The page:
he original MacBook Air didn’t have an optical drive. The new models are no different. When I bought my first Air I actually purchased the external SuperDrive, thinking I’d use it. To be honest, I’ve only used it when doing weird things to the MacBook Air for reviews on AnandTech. I won’t go as far as to say that no notebooks need optical drives, but the absence of one in the MacBook Air isn’t that big of a deal.
Unlike the 11, the 13-inch MacBook Air is far easier to recommend and can actually replace a machine in your arsenal. If you’ve got another machine (e.g. desktop), the 13-inch MacBook Air can easily replace a 13-inch MacBook Pro.
hexus reviewed the ASUS Eee PC 1215N
Indeed, the system’s 12in display, dual-core processor, dedicated graphics and Windows 7 Home Premium operating system do make you wonder; is it still a netbook at all?
Blurring the lines between netbook and notebook, the ASUS machine comes equipped with a dual-core, hyper-threaded 1.8Ghz Intel Atom D525 processor that’s actually designed for desktop use, 2GB of DDR3 memory and two GPUs; Intel’s GMA 3150 and NVIDIA’s ION 2. With Optimus technology onboard, the more powerful NVIDIA GPU only kicks in when needed and shouldn’t be a major burden on battery life.
Nothing out of the ordinary along the right edge, where ASUS provides headphone and mic jacks, two USB 2.0 ports, 10/100 Ethernet and the customary Kensington lock slot.
A power connector, VGA and HDMI out and a third USB 2.0 port decorate the left edge, where you’ll also find an air vent and a multi-card reader.
You may want to invest in a decent pair of headphones, though, as the system’s built-in speakers offer very basic audio. Mounted underneath the system’s front edge, the speakers offer little mid-range and practically no low-end, resulting in the kind of tinny audio experience you come to expect from a netbook.
The ASUS Eee PC 1215N’s dual-core Intel Atom D525 processor is clearly an improvement on the traditional single-core Intel Atom N450.
But the leap isn’t significant enough to challenge other CPUs in the line up. Intel’s Atom falls short of AMD’s Athlon II Neo, it isn’t able to catch the ageing Core 2 Duo ULV, and pales in comparison to a mobile Core i5 part.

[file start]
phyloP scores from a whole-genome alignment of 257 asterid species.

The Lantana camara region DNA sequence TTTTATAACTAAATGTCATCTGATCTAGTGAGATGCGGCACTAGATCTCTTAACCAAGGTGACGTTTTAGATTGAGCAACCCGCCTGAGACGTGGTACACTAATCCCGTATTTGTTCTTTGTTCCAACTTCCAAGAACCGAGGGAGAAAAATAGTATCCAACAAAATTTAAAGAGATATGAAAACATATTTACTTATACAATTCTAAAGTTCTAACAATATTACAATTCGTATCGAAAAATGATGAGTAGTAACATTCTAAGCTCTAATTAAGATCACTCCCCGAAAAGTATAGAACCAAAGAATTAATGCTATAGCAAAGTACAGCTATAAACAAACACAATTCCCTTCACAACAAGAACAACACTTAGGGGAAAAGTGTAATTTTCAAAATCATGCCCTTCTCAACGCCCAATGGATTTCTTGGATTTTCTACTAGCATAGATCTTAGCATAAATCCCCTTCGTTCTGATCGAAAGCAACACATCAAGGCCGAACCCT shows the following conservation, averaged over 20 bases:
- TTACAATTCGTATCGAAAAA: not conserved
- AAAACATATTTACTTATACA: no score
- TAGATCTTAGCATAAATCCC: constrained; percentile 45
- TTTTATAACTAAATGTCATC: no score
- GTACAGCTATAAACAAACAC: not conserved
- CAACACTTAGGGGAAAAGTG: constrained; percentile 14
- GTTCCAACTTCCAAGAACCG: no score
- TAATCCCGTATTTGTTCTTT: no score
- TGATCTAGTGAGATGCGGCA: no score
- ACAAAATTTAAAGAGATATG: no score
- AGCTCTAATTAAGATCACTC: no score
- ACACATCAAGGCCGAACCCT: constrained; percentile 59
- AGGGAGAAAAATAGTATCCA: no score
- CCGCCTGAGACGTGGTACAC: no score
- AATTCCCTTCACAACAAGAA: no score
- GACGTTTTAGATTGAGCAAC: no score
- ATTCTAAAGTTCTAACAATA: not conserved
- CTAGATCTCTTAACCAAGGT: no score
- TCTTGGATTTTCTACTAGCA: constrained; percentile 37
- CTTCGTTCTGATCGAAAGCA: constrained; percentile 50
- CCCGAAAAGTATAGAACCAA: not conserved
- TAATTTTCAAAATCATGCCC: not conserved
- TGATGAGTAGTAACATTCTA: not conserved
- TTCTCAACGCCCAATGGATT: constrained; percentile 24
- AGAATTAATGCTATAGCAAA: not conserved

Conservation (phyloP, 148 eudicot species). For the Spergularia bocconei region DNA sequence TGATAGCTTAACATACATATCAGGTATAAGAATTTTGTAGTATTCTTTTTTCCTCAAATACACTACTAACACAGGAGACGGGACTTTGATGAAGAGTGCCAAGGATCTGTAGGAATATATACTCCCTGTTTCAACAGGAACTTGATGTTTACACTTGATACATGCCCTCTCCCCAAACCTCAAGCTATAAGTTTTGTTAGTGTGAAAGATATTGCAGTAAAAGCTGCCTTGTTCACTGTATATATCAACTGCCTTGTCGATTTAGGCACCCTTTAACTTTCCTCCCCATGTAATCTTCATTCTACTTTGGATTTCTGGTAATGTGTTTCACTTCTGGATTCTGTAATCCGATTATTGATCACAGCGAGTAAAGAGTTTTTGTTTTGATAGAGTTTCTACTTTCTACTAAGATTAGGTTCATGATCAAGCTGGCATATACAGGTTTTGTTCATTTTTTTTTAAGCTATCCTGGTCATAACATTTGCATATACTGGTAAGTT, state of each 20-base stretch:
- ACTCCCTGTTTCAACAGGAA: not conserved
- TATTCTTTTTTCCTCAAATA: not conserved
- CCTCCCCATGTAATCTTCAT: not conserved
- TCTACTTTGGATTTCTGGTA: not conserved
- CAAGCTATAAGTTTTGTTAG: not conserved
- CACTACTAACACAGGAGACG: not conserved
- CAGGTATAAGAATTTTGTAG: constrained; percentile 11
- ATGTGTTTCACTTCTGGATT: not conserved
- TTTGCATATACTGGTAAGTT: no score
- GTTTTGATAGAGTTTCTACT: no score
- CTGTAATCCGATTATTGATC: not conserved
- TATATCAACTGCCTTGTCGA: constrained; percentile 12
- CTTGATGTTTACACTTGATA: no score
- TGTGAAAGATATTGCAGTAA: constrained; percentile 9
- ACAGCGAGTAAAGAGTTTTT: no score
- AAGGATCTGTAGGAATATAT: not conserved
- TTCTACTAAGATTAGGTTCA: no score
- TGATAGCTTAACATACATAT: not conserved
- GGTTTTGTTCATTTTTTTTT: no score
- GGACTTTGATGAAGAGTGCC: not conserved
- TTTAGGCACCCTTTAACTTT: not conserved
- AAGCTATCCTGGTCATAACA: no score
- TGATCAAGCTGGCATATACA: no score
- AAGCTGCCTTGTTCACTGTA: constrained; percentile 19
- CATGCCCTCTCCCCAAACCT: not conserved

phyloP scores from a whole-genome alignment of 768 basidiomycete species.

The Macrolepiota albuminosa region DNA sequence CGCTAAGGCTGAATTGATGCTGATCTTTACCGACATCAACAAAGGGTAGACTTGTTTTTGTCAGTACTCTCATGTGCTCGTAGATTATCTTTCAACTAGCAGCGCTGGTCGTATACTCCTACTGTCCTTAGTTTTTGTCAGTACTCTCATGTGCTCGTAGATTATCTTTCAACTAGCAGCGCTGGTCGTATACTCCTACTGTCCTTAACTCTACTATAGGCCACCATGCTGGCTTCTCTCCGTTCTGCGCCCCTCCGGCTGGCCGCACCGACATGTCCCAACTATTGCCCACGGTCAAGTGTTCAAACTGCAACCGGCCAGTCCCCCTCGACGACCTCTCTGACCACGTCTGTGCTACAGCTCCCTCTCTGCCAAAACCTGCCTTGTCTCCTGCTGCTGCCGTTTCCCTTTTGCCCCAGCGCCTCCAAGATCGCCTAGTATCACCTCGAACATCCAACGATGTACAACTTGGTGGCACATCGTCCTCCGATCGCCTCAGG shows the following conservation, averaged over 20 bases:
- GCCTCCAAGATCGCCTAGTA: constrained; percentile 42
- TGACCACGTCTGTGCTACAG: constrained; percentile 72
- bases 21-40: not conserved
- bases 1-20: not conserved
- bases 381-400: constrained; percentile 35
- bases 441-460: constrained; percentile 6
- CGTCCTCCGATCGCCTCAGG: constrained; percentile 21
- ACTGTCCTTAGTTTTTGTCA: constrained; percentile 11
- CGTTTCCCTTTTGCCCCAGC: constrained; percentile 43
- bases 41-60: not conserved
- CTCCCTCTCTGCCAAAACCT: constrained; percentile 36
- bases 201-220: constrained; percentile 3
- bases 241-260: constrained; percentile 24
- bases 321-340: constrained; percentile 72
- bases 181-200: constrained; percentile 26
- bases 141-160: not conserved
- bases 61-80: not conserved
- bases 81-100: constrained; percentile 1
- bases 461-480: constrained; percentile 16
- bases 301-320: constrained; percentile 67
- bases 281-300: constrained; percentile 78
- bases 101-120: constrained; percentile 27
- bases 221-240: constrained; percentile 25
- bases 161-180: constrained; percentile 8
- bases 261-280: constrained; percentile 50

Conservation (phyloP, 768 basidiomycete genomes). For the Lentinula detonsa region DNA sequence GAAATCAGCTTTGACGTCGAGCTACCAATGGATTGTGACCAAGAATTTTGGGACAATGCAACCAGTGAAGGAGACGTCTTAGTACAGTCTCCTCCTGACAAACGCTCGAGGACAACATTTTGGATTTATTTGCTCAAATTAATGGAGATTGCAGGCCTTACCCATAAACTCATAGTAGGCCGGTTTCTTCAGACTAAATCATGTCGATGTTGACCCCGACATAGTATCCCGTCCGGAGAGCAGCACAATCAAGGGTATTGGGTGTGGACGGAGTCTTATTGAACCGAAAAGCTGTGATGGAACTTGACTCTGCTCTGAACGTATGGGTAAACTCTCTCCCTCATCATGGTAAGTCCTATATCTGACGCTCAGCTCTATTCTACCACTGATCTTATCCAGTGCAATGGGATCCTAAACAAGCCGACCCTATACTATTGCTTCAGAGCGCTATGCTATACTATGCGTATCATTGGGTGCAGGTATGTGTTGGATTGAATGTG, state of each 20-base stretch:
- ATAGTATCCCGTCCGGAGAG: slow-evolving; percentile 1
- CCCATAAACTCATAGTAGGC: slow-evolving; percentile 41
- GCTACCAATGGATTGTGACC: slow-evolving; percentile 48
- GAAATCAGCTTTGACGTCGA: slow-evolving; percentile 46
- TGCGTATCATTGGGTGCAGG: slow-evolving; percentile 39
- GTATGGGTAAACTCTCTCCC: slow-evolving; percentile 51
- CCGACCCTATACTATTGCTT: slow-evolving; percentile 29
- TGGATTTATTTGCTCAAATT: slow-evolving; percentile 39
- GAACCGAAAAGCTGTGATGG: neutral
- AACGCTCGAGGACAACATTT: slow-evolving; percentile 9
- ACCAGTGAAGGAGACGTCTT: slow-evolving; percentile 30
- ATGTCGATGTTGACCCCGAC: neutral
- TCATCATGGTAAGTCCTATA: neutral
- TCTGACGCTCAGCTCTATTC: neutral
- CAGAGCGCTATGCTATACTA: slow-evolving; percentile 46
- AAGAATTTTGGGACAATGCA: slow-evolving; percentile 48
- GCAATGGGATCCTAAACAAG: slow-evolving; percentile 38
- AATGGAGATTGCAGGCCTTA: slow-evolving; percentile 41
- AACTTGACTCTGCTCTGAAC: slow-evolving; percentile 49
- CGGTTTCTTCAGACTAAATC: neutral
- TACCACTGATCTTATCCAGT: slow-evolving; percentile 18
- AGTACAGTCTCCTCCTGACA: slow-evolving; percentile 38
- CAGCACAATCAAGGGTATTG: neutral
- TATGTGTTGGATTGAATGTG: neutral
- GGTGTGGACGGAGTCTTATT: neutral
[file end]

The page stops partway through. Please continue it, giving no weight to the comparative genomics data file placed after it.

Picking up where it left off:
Looping a 720p video until hibernation, the Eee PC 1215N is able to keep running for 3 hours and 26 minutes. Not that impressive, right? Well this is where Optimus technology comes into play. Setting the Eee PC to a balanced power plan, we were able to use the system for light web surfing for an impressive 5 hours and 47 minutes.
Judging the systems on the merits of their hardware components would favour the ASUS Eee PC, but the 12.1in netbook falls short in other areas. Despite offering more than double the performance of an average netbook, the Eee PC 1215N never feels particularly quick and the user experience is stifled by an average keyboard and merely-adequate build quality.
tbreak reviewed the LG X140 Netbook
The 10.1” LG X140 comes in Black and Red, but we got the pearlescent white for review. With silver paint on the bottom panel and the non-glossy pearl-white inside, the X140 does retain its classy look, but the gray keys inside just make it feel a little lackluster after first sight.
The keys are evenly spaced out, but a little too small considering the big sizes on the recent HP Mini 201 and Acer One series of netbooks. Still, it gets the job done as far as basic typing needs are concerned.
Specs wise the LG X140 holds its own against similarly priced netbooks, coming with an Intel Atom N450 (1.67GHz) CPU, 1GB ram and 160GB HDD and an Intel GMA 3150 added in for good measure. The lower ram maybe a bit of a disappointment, but Windows 7 Starter works mighty fine with it.
Considering the LG X140 is AED 150 lesser than the Mini 201, the performance difference seems almost negligible. Taking all that into consideration, the LG X140 is quite a good bargain of a netbook, while performing decently for what it is.